Getting Started with Git

How I came to understand one of the most nebulous and powerful tools for development

When I first start with git I was completely confused. I was just beginning my career of Software Development and going to to a coding bootcamp called Prime Digital Academy. We were supposed to submit our starting code for review.

The code we wrote was pretty basic: simple JavaScript functions that did everyday arithmetic. While we were doing these exercises we were also taking Code School’s class on Git. And, with all due respect to Code School, it made absolutely no sense. I walked away with four things:

1. Type `git init` to start git.
2. Type `git add .` to do something called “staging”, whatever that was.
3. Type `git commit -m “my message here”` to write a message about what you just did.
4. Follow the instructions on GitHub to work the magic.



And then you hear things like, “Don’t do ______ in git or you ruin everything.” So, as a beginner, it’s hard not to feel like you’ve been given the key to the atom bomb and told not to touch it. Every single time you type a git command your heart starts pumping, the adrenaline makes its entry, and your fight or flight kicks in. Pushing to GitHub became an anxiety-inducing experience.

So, git, became this nebulous thing that did magic and allowed for me to save my files and contribute to other’s work, but if you made one mistake, good luck! You broke the internet.

So, what we bootcampers came to call “Post-Prime,” I spent a good amount of time learning what git was and how to use it. My ignorance was killing me and I knew that it could lead to catastrophe. I needed to learn.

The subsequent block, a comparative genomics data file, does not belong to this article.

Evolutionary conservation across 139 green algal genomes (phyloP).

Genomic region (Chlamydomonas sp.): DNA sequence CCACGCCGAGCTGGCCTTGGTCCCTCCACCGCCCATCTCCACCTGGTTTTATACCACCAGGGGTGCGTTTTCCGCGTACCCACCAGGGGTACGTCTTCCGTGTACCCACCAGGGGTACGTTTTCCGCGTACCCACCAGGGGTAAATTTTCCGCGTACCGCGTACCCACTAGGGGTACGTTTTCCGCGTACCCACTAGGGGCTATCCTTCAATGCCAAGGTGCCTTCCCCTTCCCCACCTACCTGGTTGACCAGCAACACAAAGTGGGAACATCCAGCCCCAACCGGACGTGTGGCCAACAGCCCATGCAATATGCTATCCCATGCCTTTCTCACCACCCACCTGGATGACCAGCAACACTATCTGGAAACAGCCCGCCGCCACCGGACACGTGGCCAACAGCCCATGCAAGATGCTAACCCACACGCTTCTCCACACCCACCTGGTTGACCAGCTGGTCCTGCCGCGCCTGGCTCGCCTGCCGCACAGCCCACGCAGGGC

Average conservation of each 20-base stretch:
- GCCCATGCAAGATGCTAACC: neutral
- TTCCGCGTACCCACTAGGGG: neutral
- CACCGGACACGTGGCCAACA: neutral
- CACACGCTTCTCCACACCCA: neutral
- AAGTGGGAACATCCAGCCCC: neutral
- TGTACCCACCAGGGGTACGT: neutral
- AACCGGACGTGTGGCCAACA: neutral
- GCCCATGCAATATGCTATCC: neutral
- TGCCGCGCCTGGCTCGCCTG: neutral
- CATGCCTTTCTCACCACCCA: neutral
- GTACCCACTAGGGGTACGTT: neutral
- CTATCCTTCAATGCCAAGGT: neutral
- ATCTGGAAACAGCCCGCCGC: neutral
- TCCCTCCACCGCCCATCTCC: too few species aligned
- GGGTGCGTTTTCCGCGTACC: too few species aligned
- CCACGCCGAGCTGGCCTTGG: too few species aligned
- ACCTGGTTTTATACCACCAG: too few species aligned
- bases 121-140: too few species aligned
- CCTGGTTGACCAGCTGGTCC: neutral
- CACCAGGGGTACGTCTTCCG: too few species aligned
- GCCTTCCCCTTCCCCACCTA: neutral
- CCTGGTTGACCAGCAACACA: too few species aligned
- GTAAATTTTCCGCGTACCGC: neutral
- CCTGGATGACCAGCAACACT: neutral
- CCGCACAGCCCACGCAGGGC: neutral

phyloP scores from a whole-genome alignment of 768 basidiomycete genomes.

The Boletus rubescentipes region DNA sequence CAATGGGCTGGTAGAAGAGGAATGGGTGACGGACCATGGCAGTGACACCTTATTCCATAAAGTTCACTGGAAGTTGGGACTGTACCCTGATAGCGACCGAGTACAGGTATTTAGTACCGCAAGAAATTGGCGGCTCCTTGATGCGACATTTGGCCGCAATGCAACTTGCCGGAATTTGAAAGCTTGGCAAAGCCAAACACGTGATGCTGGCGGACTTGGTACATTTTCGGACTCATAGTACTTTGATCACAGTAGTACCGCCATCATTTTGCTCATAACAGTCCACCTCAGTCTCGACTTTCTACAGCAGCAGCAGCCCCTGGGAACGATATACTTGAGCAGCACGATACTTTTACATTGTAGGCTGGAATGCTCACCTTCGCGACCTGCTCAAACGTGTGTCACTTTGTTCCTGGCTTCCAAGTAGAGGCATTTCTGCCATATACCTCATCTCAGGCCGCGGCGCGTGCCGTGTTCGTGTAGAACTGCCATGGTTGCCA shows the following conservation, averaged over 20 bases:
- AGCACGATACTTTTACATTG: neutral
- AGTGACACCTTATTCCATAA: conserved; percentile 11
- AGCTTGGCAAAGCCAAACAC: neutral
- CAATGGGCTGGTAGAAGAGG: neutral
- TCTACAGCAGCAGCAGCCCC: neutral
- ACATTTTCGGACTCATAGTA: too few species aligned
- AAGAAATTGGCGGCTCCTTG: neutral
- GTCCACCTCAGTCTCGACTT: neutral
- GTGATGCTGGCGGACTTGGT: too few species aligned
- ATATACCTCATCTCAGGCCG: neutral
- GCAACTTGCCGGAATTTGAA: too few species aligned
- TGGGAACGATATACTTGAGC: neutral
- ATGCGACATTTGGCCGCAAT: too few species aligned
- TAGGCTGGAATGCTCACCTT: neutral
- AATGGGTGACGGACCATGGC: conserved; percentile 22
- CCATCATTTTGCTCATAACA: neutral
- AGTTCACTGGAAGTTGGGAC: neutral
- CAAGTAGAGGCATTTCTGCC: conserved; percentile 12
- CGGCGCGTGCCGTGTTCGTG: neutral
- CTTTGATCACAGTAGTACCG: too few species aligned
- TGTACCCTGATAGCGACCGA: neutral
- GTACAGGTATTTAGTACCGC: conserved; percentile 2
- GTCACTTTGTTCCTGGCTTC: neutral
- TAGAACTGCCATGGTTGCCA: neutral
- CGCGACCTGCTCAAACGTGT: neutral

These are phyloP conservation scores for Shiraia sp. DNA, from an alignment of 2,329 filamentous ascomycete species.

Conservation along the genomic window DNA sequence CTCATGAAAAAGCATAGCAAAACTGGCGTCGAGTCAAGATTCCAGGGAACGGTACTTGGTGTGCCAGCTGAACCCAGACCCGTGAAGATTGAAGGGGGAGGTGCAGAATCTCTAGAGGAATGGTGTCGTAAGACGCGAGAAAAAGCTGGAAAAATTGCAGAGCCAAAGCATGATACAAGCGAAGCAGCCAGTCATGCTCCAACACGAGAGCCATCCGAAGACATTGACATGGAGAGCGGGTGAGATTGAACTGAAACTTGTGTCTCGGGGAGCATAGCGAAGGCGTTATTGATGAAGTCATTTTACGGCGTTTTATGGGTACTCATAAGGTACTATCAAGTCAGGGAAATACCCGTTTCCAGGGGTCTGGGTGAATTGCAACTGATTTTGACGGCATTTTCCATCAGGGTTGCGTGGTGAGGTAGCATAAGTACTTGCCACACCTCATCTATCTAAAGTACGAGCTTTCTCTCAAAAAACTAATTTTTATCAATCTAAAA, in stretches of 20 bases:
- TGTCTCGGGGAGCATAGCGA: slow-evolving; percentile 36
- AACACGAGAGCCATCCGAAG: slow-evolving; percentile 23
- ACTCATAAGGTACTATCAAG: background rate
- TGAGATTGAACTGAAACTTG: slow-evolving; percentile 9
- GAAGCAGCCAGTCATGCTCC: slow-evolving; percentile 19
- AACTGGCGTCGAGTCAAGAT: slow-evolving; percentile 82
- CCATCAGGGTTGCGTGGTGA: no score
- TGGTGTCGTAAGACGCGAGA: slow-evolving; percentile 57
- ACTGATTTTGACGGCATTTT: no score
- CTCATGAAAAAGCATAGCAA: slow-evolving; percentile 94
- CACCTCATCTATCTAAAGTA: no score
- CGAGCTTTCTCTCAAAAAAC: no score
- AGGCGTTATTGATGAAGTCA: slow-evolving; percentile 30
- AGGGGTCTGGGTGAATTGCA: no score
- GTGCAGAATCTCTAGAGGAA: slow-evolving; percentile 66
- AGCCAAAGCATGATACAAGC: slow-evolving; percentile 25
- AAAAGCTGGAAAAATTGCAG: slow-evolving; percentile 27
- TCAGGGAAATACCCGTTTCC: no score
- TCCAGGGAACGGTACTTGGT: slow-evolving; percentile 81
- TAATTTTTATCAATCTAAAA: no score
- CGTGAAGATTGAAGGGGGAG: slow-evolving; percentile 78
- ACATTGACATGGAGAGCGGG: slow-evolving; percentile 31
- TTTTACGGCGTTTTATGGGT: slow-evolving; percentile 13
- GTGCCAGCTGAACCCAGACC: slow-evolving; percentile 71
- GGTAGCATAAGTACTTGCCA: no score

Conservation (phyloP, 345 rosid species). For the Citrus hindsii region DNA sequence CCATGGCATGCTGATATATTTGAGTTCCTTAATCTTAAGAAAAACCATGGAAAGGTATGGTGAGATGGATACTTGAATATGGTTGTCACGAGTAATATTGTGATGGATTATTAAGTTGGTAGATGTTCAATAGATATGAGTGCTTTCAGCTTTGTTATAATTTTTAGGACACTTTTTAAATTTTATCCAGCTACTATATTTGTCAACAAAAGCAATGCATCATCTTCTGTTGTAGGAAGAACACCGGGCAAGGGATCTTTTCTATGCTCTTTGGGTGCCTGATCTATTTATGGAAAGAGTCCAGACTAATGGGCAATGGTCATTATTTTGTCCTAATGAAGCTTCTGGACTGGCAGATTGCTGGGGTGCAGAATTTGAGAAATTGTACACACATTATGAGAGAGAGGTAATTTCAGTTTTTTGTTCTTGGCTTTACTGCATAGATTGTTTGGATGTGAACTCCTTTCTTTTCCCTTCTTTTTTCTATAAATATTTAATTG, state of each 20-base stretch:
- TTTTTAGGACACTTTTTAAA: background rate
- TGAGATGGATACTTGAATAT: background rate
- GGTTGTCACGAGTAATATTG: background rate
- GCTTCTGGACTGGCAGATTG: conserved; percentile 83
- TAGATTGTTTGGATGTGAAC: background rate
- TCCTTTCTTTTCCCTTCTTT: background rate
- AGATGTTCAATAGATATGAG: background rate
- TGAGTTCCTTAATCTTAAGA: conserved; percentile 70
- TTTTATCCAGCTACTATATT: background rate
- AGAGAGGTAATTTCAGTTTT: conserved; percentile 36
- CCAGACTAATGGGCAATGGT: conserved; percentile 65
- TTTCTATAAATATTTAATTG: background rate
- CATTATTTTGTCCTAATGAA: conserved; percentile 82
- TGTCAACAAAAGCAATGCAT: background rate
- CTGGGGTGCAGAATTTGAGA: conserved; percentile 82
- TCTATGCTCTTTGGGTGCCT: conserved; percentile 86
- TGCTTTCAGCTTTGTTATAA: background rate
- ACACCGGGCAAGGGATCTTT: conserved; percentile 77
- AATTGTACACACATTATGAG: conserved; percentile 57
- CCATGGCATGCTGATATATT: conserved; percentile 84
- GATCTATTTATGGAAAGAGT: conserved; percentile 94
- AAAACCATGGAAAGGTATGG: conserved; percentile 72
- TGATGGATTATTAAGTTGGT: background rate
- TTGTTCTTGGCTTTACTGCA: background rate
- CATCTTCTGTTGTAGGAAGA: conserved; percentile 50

Coding is too much fun for those who like to code. If your like me, reading documentation is boring. I’d rather take a brick in the head then read through your manifesto on how to use your software! But, let’s be honest, until you do that, you’re not going to know what you’re doing. You’re just going to key-bash and home this highly-powerful software/library works it’s magic. Not only will you spend unnecessary hours trying to get it to work the way you think you should, you’ll most likely add bulk to your code that is unnecessary.

So, where would I send someone who’s interested in using git? The documentation. You’re welcome.

A beginner might protest and say that the documentation is too dense, too incomprehensible, and not approachable enough. I beg to differ. With the great power that comes with git, they better document it well! Not only will you walk away with an understanding of how to wield git to it’s greatest potential, you’ll come away with an understanding of Version Control in general.

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